The Session, a.k.a. Beer Blogging Friday, is an opportunity once a month for beer bloggers from around the world to get together and write from their own unique perspective on a single topic. The following post is in response to Session 95, which asks: “What beer book which has yet to be written would you like to see published?”
There’s a document on my desktop titled “A Confederacy of Dunkels.” And while the title is just a joke, it does contain the first chapter of a beer-inspired novel I hope to one day write.
The title, you might have picked up on, was inspired by “A Confederacy of Dunces,” which I read for the first time this past year. This farcical work of fiction focuses on one Ignatius J. Reilly, a pompous, pretentious and out-of-touch slob of a man who lives with his mother in New Orleans. If you haven’t read it, do so: it’s one of the funniest books I’ve ever had the joy or reading.
During one part of the novel, Reilly gets a job at the Levy Pants factory. He somehow manages to impress his boss despite showing up late and doing practically no work at all. This provided a little seed of an idea: what if a newcomer to the craft beer industry proceeded to shoot up the ranks of the craft beer cognoscenti?
The main character as I envision him will be a guy from the South who eschews craft beer and instead drinks one of the many ubiquitous mass-market lagers out there. Let’s just call him Tim. Tim is forced to taste craft beer for the first time when he visits an out-of-town brewery with friends and family after attending a wake for his uncle, whom he soon discovers was a well-known homebrewer and beer personality in the area.
Of course, his uncle’s friends are shocked that the man’s nephew would be so vehemently opposed to the drink he loved. After Tim makes fun of the fancy beers at the brewery, the bartender proposes a challenge: try a flight, tell me what you taste.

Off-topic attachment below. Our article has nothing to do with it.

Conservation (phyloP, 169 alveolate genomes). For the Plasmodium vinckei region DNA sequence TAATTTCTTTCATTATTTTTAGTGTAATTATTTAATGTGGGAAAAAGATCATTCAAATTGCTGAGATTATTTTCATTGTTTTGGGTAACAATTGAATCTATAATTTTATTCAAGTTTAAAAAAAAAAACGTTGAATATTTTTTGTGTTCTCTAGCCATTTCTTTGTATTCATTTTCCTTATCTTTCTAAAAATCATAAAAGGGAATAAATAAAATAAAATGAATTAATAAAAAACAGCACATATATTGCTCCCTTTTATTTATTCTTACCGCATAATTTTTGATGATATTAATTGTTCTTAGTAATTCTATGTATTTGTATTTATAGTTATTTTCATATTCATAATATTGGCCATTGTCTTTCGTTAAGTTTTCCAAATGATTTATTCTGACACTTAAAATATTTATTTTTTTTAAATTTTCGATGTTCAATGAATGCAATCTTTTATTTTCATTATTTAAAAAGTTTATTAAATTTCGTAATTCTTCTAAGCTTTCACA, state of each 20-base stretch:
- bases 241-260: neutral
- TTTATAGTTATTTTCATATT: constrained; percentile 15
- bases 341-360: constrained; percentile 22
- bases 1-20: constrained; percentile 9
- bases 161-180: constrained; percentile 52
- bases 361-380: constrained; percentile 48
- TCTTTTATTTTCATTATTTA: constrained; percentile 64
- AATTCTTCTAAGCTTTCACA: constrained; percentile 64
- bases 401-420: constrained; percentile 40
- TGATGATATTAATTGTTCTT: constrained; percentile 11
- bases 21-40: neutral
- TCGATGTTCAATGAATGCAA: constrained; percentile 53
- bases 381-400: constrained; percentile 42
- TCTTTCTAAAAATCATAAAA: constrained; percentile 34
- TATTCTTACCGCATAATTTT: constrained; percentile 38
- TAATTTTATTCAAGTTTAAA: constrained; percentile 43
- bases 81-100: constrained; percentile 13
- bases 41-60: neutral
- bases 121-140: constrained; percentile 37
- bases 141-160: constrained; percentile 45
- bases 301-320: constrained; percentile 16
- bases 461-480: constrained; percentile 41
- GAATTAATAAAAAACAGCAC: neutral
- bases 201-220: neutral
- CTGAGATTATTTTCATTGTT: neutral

Tim takes the challenge. He finds many of the beers vile, yet he nails the descriptions. A pumpkin beer calls to mind “chewin’ on a stick of Big Red,” IPAs taste like licking a pine tree, and a saison reminds him of an old musty barn. The bartender is shocked.
The next day, he’s called back to the brewery to pick up a binder brimming with his uncle’s homebrew recipes and beer tasting notes. The same bartender from the night before mentions that they’re leading Cicerone classes, and that he should consider taking them. He also notes that the brewery is looking to hire someone to wash kegs and clean out the mash tuns. It’s low-level work, but Tim is a landscaper back home, and the winter is his off-season anyway. He can stay in his uncle’s house while they’re trying to sell it, and spend more time with other friends and family in the process. Why not?
We’re fast entering TL;DR mode, so I’ll spare you more details. But the novel will basically focus on Tim’s rise in the beer industry, from someone tasting craft beer for the first time, to learning the history, to brewing it, to becoming something of a prodigy at a craft brewery, to being courted by the big guys and eventually joining their ranks. A naive and skeptical character like Tim would be the perfect mouthpiece to poke fun at all aspects of the beer industry — but don’t worry, there will be plenty of praise as well.
Though I’ve often read The Session, I’ve yet to contribute. It’s this bad habit of mine to have something on the backburner that I just keep putting off and putting off, until the idea is but a distant dot in my rearview mirror. Well, no more. It’s a new year, and so today I’m throwing out the idea in hopes sharing it inspires me to actually write the thing. I don’t know if there’s a market for a book like this, but it’s something I think I could have fun with. Would you read it?